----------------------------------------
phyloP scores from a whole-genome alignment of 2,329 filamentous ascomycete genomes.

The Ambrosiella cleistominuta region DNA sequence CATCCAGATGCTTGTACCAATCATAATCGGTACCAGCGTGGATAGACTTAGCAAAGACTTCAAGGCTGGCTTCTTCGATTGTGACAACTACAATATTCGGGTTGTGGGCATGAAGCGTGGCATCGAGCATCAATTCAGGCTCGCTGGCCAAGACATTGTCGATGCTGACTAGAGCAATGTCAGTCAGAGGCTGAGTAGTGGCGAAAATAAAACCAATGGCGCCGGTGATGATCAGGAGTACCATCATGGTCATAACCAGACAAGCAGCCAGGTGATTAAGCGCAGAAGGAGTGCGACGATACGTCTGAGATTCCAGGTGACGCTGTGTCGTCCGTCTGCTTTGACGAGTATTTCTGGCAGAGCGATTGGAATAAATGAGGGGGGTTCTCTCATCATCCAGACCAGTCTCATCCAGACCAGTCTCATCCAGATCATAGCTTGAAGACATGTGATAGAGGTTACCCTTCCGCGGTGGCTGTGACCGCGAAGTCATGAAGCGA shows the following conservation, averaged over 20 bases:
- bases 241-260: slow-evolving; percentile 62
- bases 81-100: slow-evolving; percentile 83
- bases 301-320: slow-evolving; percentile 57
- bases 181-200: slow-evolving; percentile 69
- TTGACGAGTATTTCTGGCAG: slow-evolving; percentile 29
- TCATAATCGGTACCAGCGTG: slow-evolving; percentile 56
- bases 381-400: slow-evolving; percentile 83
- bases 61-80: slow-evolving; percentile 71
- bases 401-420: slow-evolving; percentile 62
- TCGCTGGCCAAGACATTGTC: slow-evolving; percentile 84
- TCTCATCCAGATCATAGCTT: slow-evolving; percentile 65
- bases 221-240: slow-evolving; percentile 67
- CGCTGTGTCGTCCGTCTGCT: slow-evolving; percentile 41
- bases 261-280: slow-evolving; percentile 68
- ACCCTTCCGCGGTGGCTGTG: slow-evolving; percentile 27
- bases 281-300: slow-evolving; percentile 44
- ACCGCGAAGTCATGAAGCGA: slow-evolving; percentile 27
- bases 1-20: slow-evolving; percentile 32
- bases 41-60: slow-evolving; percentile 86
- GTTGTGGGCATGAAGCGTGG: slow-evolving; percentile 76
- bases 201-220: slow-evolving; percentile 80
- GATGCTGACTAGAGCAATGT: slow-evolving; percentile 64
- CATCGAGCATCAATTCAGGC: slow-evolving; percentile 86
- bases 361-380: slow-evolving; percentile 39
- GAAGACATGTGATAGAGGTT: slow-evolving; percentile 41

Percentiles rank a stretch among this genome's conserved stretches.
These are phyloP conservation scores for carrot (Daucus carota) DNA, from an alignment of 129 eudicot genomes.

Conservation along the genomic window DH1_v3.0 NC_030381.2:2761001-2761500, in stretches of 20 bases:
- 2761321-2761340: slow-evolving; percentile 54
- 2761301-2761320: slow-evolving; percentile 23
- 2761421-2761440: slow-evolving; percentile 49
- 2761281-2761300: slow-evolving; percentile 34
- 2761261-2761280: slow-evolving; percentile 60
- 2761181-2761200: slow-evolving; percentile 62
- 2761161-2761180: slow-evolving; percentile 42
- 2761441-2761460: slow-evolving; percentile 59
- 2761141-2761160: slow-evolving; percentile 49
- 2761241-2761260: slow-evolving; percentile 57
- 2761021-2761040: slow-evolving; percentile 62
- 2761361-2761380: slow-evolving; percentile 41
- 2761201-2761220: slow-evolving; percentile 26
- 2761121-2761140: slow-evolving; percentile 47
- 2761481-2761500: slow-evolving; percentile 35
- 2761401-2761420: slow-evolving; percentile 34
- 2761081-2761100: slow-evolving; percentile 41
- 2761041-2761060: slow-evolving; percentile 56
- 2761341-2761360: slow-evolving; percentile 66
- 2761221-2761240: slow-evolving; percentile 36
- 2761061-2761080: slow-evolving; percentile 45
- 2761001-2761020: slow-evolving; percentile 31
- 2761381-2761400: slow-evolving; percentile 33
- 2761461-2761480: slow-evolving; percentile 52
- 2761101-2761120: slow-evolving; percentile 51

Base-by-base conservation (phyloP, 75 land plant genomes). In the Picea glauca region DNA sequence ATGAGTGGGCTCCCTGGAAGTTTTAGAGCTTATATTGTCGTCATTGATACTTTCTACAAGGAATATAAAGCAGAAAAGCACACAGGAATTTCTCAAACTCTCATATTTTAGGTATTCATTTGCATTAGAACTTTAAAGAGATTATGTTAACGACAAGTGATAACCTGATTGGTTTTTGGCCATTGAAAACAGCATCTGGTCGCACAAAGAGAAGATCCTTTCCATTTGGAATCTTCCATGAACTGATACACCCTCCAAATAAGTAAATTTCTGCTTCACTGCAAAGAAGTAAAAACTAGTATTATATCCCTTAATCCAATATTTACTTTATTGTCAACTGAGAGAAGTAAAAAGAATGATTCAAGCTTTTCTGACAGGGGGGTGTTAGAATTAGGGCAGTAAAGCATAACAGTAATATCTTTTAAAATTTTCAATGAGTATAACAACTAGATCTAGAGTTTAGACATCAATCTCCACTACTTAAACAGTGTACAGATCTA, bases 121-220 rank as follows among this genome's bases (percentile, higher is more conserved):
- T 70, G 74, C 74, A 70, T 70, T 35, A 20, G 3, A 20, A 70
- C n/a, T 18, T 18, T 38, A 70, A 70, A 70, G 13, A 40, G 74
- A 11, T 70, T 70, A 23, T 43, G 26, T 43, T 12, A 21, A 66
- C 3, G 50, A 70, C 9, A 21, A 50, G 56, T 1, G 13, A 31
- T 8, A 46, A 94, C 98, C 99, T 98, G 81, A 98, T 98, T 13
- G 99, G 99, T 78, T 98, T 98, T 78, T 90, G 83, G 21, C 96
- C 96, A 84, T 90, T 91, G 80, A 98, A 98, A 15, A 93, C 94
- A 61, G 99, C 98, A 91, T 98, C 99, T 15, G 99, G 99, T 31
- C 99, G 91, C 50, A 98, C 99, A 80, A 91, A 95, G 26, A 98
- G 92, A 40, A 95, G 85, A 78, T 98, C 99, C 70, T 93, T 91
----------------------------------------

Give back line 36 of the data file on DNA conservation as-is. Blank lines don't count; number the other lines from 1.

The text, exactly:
- 2761181-2761200: slow-evolving; percentile 62